Retrievable inferior vena cava (IVC) filters were designed to provide temporary protection from pulmonary embolism, sparing patients from long-term complications of permanent filters. However, many retrievable IVC filters are left in place indefinitely.
To review the medical records of patients with IVC filters to determine patient demographics and date of and indication for IVC filter placement, as well as complications, follow-up data, date of IVC filter retrieval, and use of anticoagulant therapy.
Design and Setting
A retrospective review of IVC filter use between August 1, 2003, and February 28, 2011, was conducted at Boston Medical Center, a tertiary referral center with the largest trauma center in New England.
In total, 978 patients. Twenty six patients were excluded from the study because of incomplete medical records.
Placement of retrievable IVC filter.
Main Outcome Measures
In total, 952 medical records were included in the analysis.
Of 679 retrievable IVC filters that were placed, 58 (8.5%) were successfully removed. Unsuccessful retrieval attempts were made in 13 patients (18.3% of attempts). Seventy-four venous thrombotic events (7.8% of 952 patients included in the study) occurred after IVC filter placement, including 25 pulmonary emboli, all of which occurred with the IVC filter in place. Forty-eight percent of venous thrombotic events were in patients without venous thromboembolism at the time of IVC filter placement, and 89.4% occurred in patients not receiving anticoagulants. Many IVC filters placed after trauma were inserted when the highest bleeding risk had subsided, and anticoagulant therapy may have been appropriate. While many of these filters were placed because of a perceived contraindication to anticoagulants, 237 patients (24.9%) were discharged on a regimen of anticoagulant therapy.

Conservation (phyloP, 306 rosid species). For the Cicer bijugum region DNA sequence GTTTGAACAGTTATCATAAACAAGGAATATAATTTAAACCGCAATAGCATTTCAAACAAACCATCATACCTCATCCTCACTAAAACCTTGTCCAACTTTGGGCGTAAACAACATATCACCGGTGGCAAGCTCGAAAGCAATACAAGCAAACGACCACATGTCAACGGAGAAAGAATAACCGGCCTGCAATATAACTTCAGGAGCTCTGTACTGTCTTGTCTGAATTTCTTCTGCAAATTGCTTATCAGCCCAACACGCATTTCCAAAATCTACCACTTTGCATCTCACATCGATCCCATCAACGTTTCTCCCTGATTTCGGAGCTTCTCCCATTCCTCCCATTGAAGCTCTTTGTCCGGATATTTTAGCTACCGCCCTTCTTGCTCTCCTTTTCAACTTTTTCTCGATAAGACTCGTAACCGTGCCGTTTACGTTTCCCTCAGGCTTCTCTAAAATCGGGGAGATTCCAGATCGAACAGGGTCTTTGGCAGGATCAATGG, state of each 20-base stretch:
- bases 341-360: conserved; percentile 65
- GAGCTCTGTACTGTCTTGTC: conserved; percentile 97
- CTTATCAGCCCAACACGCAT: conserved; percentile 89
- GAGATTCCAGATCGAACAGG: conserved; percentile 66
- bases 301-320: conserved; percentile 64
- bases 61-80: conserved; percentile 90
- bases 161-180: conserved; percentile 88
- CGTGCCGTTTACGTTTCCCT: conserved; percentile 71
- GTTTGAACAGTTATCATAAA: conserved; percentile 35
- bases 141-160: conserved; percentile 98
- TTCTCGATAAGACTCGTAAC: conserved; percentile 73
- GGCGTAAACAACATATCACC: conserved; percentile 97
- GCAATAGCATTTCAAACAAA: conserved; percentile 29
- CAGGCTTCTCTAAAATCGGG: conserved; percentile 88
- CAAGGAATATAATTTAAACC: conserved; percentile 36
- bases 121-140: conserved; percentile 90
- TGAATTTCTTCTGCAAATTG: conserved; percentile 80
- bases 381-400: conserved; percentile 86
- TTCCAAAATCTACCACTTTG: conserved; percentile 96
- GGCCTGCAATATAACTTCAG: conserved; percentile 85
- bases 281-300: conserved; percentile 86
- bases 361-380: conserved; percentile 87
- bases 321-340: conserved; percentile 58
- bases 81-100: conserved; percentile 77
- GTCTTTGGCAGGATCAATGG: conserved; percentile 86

Conclusion and Relevance
Our research suggests that the use of IVC filters for prophylaxis and treatment of venous thrombotic events, combined with a low retrieval rate and inconsistent use of anticoagulant therapy, results in suboptimal outcomes due to high rates of venous thromboembolism.